• Some thoughts on controversial GM toxicity study


    The recent study by Prof. Seralini, which suggested that a genetically modified (GM) maize causes severe disease in rats has generated much discussion. A summary of the situation can be found in this Nature News note.

    The more detailed criticism related to the quality of statistical inferences, the size of the sample, etc., is well exemplified here and here.

    Now, Seralini has published a tribune in Le Monde (in French), which makes a number of fair points, in particular about the asymmetry in the level of exigency applied to his work (sample sizes, availability of data) versus that directed to previous studies used to authorize the maize.

    This certainly does not justify potential statistical or methodological shortcomings of the Seralini study, but one must recognize that studies conducted previously, which led to the authorization of the maize NK603, did not generate such a controversy and mobilization of scientific scrutiny, despite a number of similar shortcomings, not to mention potential conflicts of interest of people involved in them.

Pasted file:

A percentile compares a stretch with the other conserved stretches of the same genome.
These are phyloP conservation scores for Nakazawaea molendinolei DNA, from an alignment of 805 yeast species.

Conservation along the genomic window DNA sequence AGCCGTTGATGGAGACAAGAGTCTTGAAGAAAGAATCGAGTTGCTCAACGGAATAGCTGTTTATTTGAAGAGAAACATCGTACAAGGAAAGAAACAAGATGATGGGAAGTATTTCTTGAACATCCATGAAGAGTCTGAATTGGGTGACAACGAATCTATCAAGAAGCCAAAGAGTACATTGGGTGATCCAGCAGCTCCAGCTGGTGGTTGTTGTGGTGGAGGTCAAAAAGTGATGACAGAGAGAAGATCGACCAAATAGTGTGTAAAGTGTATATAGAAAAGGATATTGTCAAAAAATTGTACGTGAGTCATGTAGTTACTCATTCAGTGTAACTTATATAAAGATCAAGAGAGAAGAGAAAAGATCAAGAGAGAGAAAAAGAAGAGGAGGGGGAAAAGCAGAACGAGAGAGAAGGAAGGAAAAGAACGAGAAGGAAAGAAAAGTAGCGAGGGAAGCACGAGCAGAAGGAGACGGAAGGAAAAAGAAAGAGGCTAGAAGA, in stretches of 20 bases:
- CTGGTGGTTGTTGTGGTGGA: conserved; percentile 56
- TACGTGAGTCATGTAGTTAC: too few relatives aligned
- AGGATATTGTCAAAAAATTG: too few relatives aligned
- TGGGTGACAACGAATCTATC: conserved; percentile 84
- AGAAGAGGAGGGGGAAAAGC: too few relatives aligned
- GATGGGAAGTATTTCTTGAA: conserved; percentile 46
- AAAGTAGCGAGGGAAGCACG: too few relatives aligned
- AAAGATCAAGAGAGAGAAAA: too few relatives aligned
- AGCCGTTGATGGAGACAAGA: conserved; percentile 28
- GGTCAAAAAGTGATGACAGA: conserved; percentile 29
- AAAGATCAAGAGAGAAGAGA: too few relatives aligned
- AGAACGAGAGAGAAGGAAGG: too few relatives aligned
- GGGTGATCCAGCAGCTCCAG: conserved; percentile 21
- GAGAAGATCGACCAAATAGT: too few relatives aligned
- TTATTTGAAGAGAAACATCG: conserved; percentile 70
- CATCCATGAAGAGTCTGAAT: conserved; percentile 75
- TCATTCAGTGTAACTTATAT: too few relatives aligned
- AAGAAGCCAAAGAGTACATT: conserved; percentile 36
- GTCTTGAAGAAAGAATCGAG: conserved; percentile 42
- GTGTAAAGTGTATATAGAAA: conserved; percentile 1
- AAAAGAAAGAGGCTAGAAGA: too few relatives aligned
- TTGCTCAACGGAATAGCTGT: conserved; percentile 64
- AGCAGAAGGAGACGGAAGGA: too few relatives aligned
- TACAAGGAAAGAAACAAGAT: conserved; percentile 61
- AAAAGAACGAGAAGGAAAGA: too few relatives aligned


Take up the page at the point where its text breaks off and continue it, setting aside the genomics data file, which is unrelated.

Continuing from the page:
The “politics” of the case gives the impression that we, as a society (as scientists?), seem to be more preoccupied by what economists would call “type I errors” (here, rejecting by mistake the hypothesis that the maize is not toxic given that it indeed is not, i.e. classifying as toxic by mistake, and therefore not authorizing an innocuous product) than by “type II errors” (here, failing by mistake to reject the hypothesis that the maize is not toxic given that it is, i.e. classifying as non toxic by mistake, and therefore authorizing a dangerous product). If that’s true, it certainly says something of the institutional framework (I am thinking broadly of the relationships between businesses, governments, scientists and scientific authorities, and the media) surrounding this issue, which is well worth analyzing.

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